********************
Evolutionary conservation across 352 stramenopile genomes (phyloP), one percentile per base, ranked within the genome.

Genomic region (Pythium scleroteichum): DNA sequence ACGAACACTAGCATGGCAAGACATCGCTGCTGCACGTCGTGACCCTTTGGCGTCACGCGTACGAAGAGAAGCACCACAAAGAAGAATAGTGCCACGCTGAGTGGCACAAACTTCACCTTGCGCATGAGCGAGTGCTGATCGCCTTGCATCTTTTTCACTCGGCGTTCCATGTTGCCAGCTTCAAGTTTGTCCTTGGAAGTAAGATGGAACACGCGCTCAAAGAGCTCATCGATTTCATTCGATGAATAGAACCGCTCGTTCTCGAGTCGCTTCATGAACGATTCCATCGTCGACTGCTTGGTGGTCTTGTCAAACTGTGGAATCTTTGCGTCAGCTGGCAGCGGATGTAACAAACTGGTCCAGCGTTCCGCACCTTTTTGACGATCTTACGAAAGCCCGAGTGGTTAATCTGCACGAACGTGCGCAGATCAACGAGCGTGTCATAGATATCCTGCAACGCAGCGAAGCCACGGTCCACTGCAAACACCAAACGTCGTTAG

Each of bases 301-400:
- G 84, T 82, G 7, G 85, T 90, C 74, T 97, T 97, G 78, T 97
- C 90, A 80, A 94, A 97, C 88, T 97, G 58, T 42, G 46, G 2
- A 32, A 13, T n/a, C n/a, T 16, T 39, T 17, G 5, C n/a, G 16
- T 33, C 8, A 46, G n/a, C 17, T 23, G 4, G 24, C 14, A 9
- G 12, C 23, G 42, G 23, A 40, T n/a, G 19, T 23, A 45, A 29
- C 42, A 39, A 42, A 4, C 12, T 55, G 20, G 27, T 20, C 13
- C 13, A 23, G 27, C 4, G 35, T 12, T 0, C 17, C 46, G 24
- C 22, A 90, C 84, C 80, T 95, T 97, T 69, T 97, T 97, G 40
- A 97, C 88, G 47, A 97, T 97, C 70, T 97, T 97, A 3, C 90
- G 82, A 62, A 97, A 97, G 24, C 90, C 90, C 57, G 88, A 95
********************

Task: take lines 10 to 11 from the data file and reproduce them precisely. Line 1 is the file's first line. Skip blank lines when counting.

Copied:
- C 13, A 23, G 27, C 4, G 35, T 12, T 0, C 17, C 46, G 24
- C 22, A 90, C 84, C 80, T 95, T 97, T 69, T 97, T 97, G 40